/David
Being a layperson, I'm just guessing.

OK, here goes. With sprinkler systems at indoor garden centers there is a really large pipe at one end, which has little nozzles on it dropping into each pot. But every X distance, the diameter of the main pipe is decreased, I assume to increase the pressure the farther from the pump it gets and the more loss there is.

Granted it's a totally different situation, but wouldn't it make sense that at WOT the injectors closest to the fuel pump would get the most pressure, and those farther away would each get a little less? I don't know enough about how the whole system works to be able to tell anybody one way or the other. I can just think up reasons for the problem and let others who actually know more about the system tell me right or wrong.

It would make sense that if the fuel pump was putting a great deal of pressure on the entire fuel rail that if you poke 4 tine holes in it that each one would eject fuel with the same pressure. But if the injectors and fuel pump are maximized for a bone stock system, and you modify it to run more air through, is it not possible for the injectors to attempt to run more fuel than the pump can supply pressure for? This would actually be more of a problem with the stock fuel pump than the design of the rails. But maybe by having a Y in the rail with 2 injectors off each leg it would somehow make things mo' bettah.

I hate it when I talk out of my bum, but it sounds possible to me.
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Old 04-23-2002, 05:10 AM   #13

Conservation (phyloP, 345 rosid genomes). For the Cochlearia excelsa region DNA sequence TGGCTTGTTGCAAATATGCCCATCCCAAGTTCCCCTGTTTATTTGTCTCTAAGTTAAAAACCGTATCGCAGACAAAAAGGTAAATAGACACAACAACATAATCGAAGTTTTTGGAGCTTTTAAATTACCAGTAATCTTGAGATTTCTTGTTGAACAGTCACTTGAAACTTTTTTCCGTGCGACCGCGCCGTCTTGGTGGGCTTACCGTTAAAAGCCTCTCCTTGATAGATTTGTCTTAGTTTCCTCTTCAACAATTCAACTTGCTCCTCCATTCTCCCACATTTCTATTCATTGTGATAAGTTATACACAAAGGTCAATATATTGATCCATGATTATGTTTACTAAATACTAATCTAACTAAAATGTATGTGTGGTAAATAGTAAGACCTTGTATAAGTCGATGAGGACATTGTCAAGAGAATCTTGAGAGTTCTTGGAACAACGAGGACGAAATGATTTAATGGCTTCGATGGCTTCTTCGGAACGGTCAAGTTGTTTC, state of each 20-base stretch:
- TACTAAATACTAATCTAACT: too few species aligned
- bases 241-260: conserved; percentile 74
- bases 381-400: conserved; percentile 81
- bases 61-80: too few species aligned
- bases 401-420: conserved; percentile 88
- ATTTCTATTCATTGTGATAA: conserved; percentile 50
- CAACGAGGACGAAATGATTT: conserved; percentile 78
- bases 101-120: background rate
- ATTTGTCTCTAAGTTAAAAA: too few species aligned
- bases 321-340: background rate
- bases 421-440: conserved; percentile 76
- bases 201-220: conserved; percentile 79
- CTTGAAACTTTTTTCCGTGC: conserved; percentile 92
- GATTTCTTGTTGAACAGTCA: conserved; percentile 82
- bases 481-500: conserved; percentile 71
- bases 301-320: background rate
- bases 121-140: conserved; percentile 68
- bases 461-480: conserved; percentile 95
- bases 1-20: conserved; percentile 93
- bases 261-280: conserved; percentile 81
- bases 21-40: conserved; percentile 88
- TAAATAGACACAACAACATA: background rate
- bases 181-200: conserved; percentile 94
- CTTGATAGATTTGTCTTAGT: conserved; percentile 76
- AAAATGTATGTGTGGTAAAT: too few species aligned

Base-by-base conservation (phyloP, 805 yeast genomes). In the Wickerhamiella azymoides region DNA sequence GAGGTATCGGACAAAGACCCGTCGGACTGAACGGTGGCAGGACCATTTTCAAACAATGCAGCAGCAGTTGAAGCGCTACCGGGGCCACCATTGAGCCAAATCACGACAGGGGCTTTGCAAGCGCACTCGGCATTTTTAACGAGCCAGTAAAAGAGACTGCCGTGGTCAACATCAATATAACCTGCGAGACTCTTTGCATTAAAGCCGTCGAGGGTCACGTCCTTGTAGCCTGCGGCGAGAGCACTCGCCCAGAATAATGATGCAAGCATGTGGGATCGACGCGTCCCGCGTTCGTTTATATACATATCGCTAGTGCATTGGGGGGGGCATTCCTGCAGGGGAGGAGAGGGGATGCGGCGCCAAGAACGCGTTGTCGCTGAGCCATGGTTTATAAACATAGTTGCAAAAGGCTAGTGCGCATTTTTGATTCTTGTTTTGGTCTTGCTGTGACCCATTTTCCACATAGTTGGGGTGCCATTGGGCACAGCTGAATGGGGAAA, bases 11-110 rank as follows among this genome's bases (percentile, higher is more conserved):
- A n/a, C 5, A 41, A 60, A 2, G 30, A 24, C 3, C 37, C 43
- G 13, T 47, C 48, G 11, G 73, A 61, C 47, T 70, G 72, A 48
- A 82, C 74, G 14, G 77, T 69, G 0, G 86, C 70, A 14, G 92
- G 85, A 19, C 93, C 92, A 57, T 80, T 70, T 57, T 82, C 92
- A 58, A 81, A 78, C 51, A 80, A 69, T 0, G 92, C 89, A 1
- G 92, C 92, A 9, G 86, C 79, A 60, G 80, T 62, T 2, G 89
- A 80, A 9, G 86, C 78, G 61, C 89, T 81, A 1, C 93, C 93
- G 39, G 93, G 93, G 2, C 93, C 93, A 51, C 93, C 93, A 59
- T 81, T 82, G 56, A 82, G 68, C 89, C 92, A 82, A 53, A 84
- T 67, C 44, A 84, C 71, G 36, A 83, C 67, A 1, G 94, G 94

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Quote:
Originally posted by horatio102


Being a layperson, I'm just guessing.

OK, here goes. With sprinkler systems at indoor garden centers there is a really large pipe at one end, which has little nozzles on it dropping into each pot. But every X distance, the diameter of the main pipe is decreased, I assume to increase the pressure the farther from the pump it gets and the more loss there is.

Granted it's a totally different situation, but wouldn't it make sense that at WOT the injectors closest to the fuel pump would get the most pressure, and those farther away would each get a little less? I don't know enough about how the whole system works to be able to tell anybody one way or the other. I can just think up reasons for the problem and let others who actually know more about the system tell me right or wrong.

It would make sense that if the fuel pump was putting a great deal of pressure on the entire fuel rail that if you poke 4 tine holes in it that each one would eject fuel with the same pressure. But if the injectors and fuel pump are maximized for a bone stock system, and you modify it to run more air through, is it not possible for the injectors to attempt to run more fuel than the pump can supply pressure for? This would actually be more of a problem with the stock fuel pump than the design of the rails. But maybe by having a Y in the rail with 2 injectors off each leg it would somehow make things mo' bettah.

I hate it when I talk out of my bum, but it sounds possible to me.
you sir are 100% correct.

Jeremy
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Old 04-23-2002, 10:59 AM   #14
MY99 2.5GT
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Wouldn't a Fuel Pressure Regulator be sufficient for a "not highly modified" NA application such as ours? I mean the stock fuel pump should be sufficient unless you are severely taxing the fuel system with Forced Induction/much higher compression/Port-Polished Heads with Cams/or a higher flowing intake manifold.
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Old 04-23-2002, 12:14 PM   #15
proecm